- A still from Beetlejuice
Back in the days when big Hollywood crews still came to Vermont, Tim Burton used the hamlet of East Corinth as the setting for Beetlejuice (1988). While plans for a sequel to the beloved horror comedy appear to have been scuttled, a special screening this July 20 aims to revive its bucolic creepiness at Box B Ranch, the East Corinth barn where the film's sets were built.
"The cemetery [set] was on my front lawn," says Lori Buik, who owns the barn, in a phone call. She wasn't there when Beetlejuice was shot but says her dad "told me how nice the crew was."
Decades later, Buik got a call from Kenny Caperton, creator of On Set Cinema, a North Carolina-based "film series that takes fandom a step further with rare movie screenings of cult favorites and horror classics at their actual filming locations," according to its website. Caperton, whose home is a replica of Michael Myers' house from Halloween, wanted to screen Beetlejuice in the town where it all began.
On Buik's suggestion, the screening became a fundraiser for the East Corinth Congregational Church, located across the street from Box B Ranch. Church volunteers will serve dinner and help run a tour of filming locations. On his website, Caperton invites fans to come in costume and watch from the barn's hayloft if they prefer.
While the July event requires advance tickets — and has been getting national publicity — the public will have another opportunity to check out Box B Ranch, Buik notes. On Saturday, May 25, the barn will host the church's Third Annual Flea and Art Market, which includes a lunch by donation.
Speaking of films shot in Vermont, the Middlebury New Filmmakers Festival recently announced a new $1,000 award to be presented at the conclusion of its fifth annual fest on August 25: the Shouldice Family Prize for Best Vermont-Made Film. In a press release, MNFF producer Lloyd Komesar writes, "creating a Vermont-centric prize like this is a major milestone in our development."
- Courtesy Of Sarah Polli
- Front entrance of Box B Ranch in East Corinth
Both shorts and features are eligible, provided they were created in Vermont. MNFF, which screens filmmakers' debut or second works, already presents an array of awards. The fest will accept submissions through May 21; for more info, see middfilmfest.org.
What does Burlington School District's Integrated Arts Academy have in common with musicians Kelis and Nick Cave and "Game of Thrones" cocreator D.B. Weiss? They're all showcased in Blink Films' documentary The Creative Brain, an exploration of human ingenuity based on The Runaway Species: How Human Creativity Remakes the World by Anthony Brandt and David Eagleman.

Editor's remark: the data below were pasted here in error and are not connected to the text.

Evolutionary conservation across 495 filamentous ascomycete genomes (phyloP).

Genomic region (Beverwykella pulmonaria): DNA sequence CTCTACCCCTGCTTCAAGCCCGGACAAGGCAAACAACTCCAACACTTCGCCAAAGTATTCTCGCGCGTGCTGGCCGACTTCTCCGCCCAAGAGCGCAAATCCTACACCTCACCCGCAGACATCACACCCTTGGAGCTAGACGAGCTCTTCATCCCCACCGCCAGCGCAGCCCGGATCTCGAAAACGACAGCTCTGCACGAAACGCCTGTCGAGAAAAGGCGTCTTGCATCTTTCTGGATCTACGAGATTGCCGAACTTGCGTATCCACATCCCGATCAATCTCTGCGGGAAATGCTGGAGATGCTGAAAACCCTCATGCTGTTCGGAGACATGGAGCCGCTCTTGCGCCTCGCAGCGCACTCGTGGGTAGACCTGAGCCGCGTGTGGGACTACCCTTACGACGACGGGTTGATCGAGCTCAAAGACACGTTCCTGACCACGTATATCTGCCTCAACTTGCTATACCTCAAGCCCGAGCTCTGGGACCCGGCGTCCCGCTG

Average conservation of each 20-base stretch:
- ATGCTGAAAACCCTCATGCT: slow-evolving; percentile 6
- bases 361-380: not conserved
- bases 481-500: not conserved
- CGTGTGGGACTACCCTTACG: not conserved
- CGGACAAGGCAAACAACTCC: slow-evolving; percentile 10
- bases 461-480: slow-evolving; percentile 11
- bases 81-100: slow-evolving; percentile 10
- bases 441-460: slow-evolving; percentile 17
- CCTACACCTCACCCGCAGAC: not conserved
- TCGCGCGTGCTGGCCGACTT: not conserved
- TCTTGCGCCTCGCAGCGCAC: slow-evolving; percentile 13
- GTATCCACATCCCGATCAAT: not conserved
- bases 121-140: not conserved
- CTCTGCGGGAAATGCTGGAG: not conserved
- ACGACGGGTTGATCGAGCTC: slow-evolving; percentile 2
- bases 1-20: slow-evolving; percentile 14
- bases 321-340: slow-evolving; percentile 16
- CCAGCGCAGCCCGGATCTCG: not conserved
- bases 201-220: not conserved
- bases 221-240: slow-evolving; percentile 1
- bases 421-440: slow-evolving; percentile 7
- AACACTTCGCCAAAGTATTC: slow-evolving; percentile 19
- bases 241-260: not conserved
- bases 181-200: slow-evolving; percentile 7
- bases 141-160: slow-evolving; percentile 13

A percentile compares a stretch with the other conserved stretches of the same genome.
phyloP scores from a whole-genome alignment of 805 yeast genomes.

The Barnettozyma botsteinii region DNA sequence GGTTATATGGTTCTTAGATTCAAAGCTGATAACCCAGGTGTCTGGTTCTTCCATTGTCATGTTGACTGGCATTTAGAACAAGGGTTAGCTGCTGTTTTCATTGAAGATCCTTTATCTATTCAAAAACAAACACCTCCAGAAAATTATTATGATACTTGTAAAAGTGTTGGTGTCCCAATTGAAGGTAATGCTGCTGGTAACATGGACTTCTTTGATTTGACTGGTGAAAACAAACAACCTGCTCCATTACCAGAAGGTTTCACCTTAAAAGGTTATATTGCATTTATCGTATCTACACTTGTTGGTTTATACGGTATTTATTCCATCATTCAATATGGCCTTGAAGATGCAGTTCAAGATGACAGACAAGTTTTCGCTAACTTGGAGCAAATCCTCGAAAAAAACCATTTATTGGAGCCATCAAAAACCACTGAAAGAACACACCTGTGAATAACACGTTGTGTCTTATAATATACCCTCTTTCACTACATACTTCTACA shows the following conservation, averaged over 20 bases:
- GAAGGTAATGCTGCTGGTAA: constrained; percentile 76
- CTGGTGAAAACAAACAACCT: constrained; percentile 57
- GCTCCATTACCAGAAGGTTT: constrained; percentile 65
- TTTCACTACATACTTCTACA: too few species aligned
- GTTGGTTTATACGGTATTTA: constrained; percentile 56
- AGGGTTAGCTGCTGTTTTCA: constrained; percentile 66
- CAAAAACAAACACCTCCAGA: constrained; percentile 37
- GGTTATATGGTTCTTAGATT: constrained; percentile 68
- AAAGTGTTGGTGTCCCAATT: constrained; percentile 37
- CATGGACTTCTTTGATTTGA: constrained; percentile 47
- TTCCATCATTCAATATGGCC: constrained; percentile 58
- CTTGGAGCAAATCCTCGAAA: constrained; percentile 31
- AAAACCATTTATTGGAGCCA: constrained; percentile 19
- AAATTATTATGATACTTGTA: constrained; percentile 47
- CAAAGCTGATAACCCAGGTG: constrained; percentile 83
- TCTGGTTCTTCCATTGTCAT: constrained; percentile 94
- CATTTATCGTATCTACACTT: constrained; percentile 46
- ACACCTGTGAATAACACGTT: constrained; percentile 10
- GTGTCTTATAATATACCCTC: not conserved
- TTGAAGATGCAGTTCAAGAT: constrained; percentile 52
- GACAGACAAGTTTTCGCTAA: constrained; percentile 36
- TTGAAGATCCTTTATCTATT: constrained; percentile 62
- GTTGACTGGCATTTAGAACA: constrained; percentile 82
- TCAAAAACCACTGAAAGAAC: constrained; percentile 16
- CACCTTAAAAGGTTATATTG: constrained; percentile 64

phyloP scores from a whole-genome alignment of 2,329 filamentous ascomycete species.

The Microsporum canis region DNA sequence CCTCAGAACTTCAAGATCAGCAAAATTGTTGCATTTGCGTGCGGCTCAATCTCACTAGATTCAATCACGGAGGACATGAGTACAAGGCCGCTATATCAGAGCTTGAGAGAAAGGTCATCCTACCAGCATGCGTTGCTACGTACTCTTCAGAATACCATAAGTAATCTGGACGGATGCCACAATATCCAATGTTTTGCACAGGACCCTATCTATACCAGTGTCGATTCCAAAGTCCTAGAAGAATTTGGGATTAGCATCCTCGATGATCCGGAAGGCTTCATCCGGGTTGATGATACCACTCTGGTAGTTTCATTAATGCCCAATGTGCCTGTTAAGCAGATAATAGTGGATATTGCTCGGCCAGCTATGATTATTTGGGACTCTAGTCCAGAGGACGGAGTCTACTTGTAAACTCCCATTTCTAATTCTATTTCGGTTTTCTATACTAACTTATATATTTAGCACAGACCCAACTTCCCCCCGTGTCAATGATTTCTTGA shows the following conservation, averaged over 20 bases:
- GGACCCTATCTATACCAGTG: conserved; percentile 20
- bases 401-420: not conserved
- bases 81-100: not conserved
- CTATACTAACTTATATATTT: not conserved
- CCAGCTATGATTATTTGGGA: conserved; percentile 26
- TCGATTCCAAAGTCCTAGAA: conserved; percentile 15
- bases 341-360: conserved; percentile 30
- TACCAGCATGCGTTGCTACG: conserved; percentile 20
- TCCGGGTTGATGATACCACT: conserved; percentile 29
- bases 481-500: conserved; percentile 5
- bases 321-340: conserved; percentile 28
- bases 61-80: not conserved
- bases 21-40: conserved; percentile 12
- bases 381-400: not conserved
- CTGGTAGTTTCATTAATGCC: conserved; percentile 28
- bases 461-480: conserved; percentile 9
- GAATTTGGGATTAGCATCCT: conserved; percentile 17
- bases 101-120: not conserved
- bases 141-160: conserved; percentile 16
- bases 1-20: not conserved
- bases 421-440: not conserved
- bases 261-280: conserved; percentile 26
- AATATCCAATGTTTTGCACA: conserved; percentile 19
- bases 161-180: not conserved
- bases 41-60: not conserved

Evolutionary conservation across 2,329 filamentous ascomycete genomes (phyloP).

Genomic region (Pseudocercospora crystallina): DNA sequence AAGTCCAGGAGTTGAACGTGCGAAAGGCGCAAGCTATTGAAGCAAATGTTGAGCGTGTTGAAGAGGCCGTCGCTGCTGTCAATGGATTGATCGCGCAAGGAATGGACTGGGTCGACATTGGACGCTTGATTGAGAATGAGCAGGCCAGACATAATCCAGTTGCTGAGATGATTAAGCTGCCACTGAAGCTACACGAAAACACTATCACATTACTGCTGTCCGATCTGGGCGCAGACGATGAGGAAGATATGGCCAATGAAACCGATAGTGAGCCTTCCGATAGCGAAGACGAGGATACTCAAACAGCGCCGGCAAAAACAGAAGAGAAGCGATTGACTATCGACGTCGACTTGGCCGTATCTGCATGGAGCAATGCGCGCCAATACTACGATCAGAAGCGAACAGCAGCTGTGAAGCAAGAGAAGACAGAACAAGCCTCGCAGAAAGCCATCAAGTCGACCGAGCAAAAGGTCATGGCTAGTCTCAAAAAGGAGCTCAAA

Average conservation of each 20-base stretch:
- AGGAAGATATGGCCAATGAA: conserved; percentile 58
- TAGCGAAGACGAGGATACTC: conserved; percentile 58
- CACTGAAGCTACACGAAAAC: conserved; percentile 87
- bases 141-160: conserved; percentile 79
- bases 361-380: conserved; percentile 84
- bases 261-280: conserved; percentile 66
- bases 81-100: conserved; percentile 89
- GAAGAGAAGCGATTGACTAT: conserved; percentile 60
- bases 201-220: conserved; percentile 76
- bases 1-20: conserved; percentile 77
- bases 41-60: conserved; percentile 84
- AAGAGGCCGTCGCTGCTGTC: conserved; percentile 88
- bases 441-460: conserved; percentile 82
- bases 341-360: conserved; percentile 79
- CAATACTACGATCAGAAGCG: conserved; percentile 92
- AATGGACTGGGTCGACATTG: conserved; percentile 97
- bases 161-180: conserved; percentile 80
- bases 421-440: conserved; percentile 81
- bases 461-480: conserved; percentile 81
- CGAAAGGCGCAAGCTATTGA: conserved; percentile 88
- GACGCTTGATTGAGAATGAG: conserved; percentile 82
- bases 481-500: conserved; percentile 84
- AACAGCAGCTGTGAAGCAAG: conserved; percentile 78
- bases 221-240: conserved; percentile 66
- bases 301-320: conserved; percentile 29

The documentary's narrator describes IAA as "a school on the poor side of the tracks" that was saved by "a radical new approach, to put creativity and the arts at the heart of every subject." Kids are shown learning geometry via abstract art in Aurie Thibault's fourth-grade classroom, while principal Bobby Riley opines, "The skills that are embedded in the artistic experiences are making them better people."
According to a press release, Brandt learned about IAA in 2015 and included it in the book, which led to the magnet school's involvement in the film. You can see The Creative Brain as part of IAA's 10-Year Magnet Celebration on May 30 — or stream it on Netflix now.
Speaking of documentaries, the Vermont International Film Foundation has plenty. In addition to its monthly Last Thursday series, which consists mostly of recent narrative features, VTIFF has launched a nonfiction series called Sunday Best, held on the second Sunday of every month at Main Street Landing Performing Arts Center.
Presented in collaboration with Vermont PBS, the docs are preceded by intros from VPBS director of programming Eric Ford and followed by discussion; they're free with a suggested $5 donation. On June 9, catch The Gospel of Eureka, the portrait of a small Southern town where two forms of elaborate performance — an evangelical Christian passion play and a drag show — somehow coexist. Richard Brody of the New Yorker praises the doc's "fervent embrace of community in the shift from hatred to acceptance."